The data mart in a box is an elusive concept. In my experience, it has been very hard to justify the expense of canned data marts since the amount of customization always seems to be extremely large. However, canned applications for campaign analysis or customer analysis, especially when designed for specific verticals, seem to sell well.
Developing a campaign idea, getting the idea approved, developing the creative, coordinating with the list selection team and getting the campaign out the door can be a complex and inefficient process. It becomes especially complex if third parties (i.e., creative agencies, list rentals or outsourced databases) are involved.
Integration with Front-Office Vendors
The ability to run campaigns seamlessly within sales force automation applications, call-center applications and telemarketing applications is starting to gain traction. As these applications initially may have been a large investment, the campaign management integration may be the actual ROI.
Even more significant may be the ability to communicate between the campaign management tool and the touchpoints in real time. The ability to deploy offers at the point of contact and immediately register responses is starting to become a huge differentiator for the marketing automation community.
In any tool selection, no matter how many rating systems are in place, no matter how many spreadsheets calculate the percentages of functionality met, and no matter how many grading policies are in place, there is always going to be the aspect of:
- I just did not like the sales guy.
- I just never understood the user interface.
- I never really liked their presentation.
- The sales person wore the same suit twice.
- I just didn’t get it.
There will always be that aspect of how cultures line up between vendor and prospect. Did visions match? Did the vendor use the word "treatment" instead of "offer," or "package" instead of "treatment?" Sometimes, people themselves just don’t click.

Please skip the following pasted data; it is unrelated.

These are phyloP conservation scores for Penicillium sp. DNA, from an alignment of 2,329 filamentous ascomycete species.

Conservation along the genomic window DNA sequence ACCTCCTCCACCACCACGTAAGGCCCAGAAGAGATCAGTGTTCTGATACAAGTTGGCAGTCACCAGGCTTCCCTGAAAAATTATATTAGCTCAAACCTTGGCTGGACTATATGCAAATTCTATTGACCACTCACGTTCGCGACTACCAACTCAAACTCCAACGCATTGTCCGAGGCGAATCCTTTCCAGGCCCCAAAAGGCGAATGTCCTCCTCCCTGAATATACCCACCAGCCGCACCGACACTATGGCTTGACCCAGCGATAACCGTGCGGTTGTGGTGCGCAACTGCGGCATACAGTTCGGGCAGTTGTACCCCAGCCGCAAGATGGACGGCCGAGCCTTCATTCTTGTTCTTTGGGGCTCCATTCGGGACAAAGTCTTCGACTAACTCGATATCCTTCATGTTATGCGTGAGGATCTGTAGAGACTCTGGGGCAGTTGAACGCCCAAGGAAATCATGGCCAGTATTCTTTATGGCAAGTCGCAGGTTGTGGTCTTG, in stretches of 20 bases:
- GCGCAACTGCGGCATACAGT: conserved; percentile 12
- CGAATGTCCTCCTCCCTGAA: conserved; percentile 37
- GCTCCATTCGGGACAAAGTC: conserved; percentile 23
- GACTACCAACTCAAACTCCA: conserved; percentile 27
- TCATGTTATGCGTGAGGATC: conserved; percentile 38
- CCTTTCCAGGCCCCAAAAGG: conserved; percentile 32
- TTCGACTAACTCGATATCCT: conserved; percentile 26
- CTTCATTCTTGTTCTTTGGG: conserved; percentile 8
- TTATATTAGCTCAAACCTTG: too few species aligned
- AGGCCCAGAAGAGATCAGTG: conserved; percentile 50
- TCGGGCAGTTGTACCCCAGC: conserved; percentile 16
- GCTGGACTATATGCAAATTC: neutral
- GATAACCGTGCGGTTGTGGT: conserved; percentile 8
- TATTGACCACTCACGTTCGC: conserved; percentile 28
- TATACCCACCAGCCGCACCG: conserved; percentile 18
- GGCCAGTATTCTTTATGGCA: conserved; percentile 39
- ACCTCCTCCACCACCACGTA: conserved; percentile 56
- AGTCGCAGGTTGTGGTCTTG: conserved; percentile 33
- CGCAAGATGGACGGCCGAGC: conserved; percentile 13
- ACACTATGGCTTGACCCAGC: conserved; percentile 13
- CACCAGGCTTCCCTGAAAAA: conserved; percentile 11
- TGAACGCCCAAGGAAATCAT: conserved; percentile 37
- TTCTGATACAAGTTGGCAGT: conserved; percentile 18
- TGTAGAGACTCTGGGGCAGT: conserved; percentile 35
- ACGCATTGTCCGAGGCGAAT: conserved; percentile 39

Although some of the topics previously discussed (though not an all- inclusive list) may bring out the differentiating functionality or your differentiating requirements, you cannot completely ignore standard functionality. I am a big fan of the custom demonstration. This demonstration does not necessarily have to work with your company’s data; but it should work with your requirements, your campaign design and, if possible, your data model. The custom demonstration should include (and focus on):
List selection Each marketing automation vendor had to essentially incorporate a minor query tool into their product. Not all of these query tools are equally created. Pick your toughest list selection, and see how each vendor does it. Include ad hoc calculations, selecting things that do not exist (such as cross- selling, they bought this but not that), selecting lists based on past promotional offers (or offers they did not receive), being able to modify the SQL and the use of aggregate tables. The fact that any campaign management tool can map to any preexisting database has turned out to not necessarily be the case. All of the tools skew toward certain schemas or at least work better on certain designs. Drill down with the vendor and understand which database designs work best for each tool.
- Campaign design Pick your toughest campaign and watch the vendor design it live. Some tools handle splits and responses and nonresponses, and the action after the fact is different from others. Understanding that the tool can support your approach to campaign design is important. In each of the tools, there will always have to be some give and take on how the campaign is actually executed; but it is important to know that your selected tool can actually produce the campaign.
- Error handling You need to know what to do when things don’t go right.
The tool selection process is, at its core, a sales process. Learning from the different types of sales strategies can help you understand and, in some instances, get a head start on what the vendor has to offer.